A glorious Bo Derek romantic comedy from her prime co-starring Anthony Quinn

With a name like Ghosts Can’t Do It, no one goes in expecting Oscar caliber fare. Ghosts Can’t Do It may not be an Academy Award winner but it is a spectacular slice of Bo Derek fan service. First rising to fame in Dudley Moore’s 10, the stunningly beautiful starlet became known more for her looks than her erratic filmography.

Fans of the sex symbol shouldn’t miss this bizarre, oddly compelling comedic tale about a young wife and her elderly husband’s ghost. Anthony Quinn co-stars as the ghost in one of his latter roles. It’s not his proudest moment on screen but he plays the jealous ghost husband with a certain wink to the audience.

Written and directed by her husband John Derek, it sees Bo Derek traveling across the world in a variety of revealing swimsuits as her character tries to find a suitable replacement host for her dead husband’s ghost. Businessman and current presidential candidate Donald Trump makes a surprising cameo in this 1989 comedy.

Let’s get one thing clear: this goofy “romantic” comedy is not a great movie. The plot is nearly ridiculous, a ghost story plucked from some bizarro version of the Twilight Zone. Scott (Anthony Quinn) and Kate (Bo Derek) deeply love each other, despite Scott being an elderly man several decades older than Kate. In that regard it is a thinly veiled story based on John and Bo Derek’s own marriage. John Derek met Bo when she was 16; he was three decades older than her. The elderly Scott passes away and becomes a ghost, meeting an angel played by Julie Newmar. Scott and Kate are so deeply in love with each other that they continue talking with each other after he becomes a ghost.

… a cheesy Eighties romp with one of that decade’s biggest sex symbols.

Scott hits upon the idea of possessing a living person’s body so he can once again live with Kate in marriage. The young wife doesn’t seem interested in anyone but her beloved Scott, but soon she meets Fausto (Don Murray). Fausto is a young piece of beefcake that hits on the widow. Has the ghostly Scott found the perfect person to possess so he can get back to loving Kate?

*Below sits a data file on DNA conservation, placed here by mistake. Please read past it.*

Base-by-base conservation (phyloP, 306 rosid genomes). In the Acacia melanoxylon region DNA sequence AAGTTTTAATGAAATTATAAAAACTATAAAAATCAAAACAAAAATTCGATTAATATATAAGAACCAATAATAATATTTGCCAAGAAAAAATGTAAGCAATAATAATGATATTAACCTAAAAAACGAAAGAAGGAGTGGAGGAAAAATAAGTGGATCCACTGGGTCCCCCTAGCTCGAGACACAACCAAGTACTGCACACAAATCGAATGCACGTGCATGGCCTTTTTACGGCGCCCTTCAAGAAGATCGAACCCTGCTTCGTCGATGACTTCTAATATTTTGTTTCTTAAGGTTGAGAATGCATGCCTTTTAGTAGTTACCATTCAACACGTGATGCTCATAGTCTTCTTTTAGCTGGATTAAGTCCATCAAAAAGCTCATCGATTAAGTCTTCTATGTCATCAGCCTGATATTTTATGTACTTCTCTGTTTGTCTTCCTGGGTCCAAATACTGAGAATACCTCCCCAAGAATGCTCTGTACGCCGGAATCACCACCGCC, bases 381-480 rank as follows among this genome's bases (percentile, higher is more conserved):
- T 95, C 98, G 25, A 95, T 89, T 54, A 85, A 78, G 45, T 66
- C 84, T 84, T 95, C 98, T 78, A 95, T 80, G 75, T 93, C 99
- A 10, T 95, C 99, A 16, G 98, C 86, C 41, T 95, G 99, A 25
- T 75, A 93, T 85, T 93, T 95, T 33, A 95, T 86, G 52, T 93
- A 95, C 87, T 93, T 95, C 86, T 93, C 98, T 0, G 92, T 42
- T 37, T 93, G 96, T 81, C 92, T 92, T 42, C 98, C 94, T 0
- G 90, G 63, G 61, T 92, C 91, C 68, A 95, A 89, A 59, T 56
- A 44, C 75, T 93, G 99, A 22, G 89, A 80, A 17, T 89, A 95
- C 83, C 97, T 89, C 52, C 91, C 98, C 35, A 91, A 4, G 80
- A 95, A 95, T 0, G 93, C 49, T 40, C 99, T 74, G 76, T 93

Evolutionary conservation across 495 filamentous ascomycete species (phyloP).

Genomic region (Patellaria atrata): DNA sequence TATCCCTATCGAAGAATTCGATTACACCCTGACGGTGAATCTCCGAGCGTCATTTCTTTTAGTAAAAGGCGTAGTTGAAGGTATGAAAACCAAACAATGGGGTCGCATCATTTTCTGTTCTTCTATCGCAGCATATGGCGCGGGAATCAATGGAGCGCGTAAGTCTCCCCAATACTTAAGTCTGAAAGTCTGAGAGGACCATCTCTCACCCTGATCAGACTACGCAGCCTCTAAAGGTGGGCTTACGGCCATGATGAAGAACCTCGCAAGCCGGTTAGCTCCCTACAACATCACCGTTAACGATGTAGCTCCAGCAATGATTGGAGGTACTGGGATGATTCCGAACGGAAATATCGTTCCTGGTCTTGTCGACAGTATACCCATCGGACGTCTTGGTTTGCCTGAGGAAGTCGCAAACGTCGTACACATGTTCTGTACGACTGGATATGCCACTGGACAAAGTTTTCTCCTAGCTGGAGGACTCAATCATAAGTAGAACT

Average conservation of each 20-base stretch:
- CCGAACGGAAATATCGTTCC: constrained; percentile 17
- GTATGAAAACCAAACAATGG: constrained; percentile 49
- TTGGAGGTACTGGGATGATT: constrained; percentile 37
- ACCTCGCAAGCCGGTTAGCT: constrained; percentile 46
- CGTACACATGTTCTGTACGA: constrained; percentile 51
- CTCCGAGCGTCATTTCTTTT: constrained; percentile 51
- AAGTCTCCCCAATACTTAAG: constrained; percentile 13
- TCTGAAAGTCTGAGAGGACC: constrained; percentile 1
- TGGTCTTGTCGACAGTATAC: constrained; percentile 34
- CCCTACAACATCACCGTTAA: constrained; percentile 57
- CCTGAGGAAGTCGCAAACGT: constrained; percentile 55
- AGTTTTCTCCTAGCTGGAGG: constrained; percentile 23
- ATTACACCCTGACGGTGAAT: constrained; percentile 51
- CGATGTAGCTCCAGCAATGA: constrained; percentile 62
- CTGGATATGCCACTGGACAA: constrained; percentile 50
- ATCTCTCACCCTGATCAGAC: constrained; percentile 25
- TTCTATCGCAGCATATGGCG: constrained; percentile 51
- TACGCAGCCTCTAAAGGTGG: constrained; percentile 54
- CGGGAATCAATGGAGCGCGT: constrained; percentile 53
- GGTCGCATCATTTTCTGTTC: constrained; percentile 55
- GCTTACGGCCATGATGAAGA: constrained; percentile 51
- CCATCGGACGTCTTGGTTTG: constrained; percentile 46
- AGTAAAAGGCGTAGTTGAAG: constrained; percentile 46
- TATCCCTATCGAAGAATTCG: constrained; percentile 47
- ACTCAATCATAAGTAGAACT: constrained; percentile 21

The most surprising thing about Ghosts Can’t Do It is a cameo from a younger Donald Trump as a businessman. It’s a fairly typical, smaller role but he does have a few lines. I doubt you’ll see him touting this on his resumé as he campaigns this year for President.

This cheap, direct-to-video movie intended for the VHS market likely saw heavy play back in the day in the nascent premium cable market. Prominently featuring Bo Derek in skimpy outfits and the occasional nude scene, it’s a cheesy Eighties romp with one of that decade’s biggest sex symbols. It has an inexplicable charm, possibly due to the old-fashioned plot device it uses as its central concept and Bo Derek’s undeniable charisma.

Movie ★★★★☆

Ghosts Can't Do It Blu-ray screen shot 14

Shout Factory has included Ghosts Can’t Do It in a Bo Derek-themed double-feature with Bolero on a single BD-50. The following comments pertain solely to Ghosts Can’t Do It. The 94-minute main feature was produced in 1989. It is encoded in AVC, averaging 26 Mbps. This is a fine, if soft, presentation from suitable film elements. Clarity is on the high side given the film stock and era, but this is not a new film scan from the camera negative. Licensed from MGM, the video is properly framed at 1.85:1.

There is no real video processing evident in the 1080P video. Likely an older transfer struck from secondary elements, it is free of debris and film damage. The solid print condition has adequate definition and shows some improvement in actual fine detail. There is a consistent magenta push to flesh-tones. A few scenes of Scott meeting his angel in Heaven are completely washed out, though this looks intentional, if poorly done.

Inconsistent black levels and a slightly erratic contrast ding what is generally a nice-looking movie. Much of the movie takes place at a tropical island resort, which provides a picturesque beach setting.

Video ★★★☆☆

A stereo 2.0 DTS-HD MA soundtrack generally sounds fine with one minor problem. This is an aggressive stereo mix recorded in Ultra Stereo. The one problem is a couple of scenes with bass mixed far too high. They will make you jump out of your seat if your listening volume is set at normal levels. Dialogue remains intelligible throughout the movie with clean audio. The soundtrack does a solid job conveying the Foley work like gunshots and other manufactured sounds.

Shout Factory provides optional English SDH subtitles in a white font.

Audio ★★★☆☆

This is included on a double-feature set with Bolero, another Bo Derek movie. Reversible cover art is included with alternate movie posters. It would have been fascinating to hear Bo Derek’s thoughts on this film in a commentary, but I guess fans should be happy enough it has come to Blu-ray.

Ghosts Can’t Do It Trailer (02:48 in HD)

Extras ☆☆☆☆☆

Full disclosure: This Blu-ray was provided to us for review. This has not affected the editorial process. For information on how we handle review material, please visit our about us page to learn more.


Click on the images below for full resolution screen captures taken directly from the Blu-ray. Images have not been altered in any way during the process.

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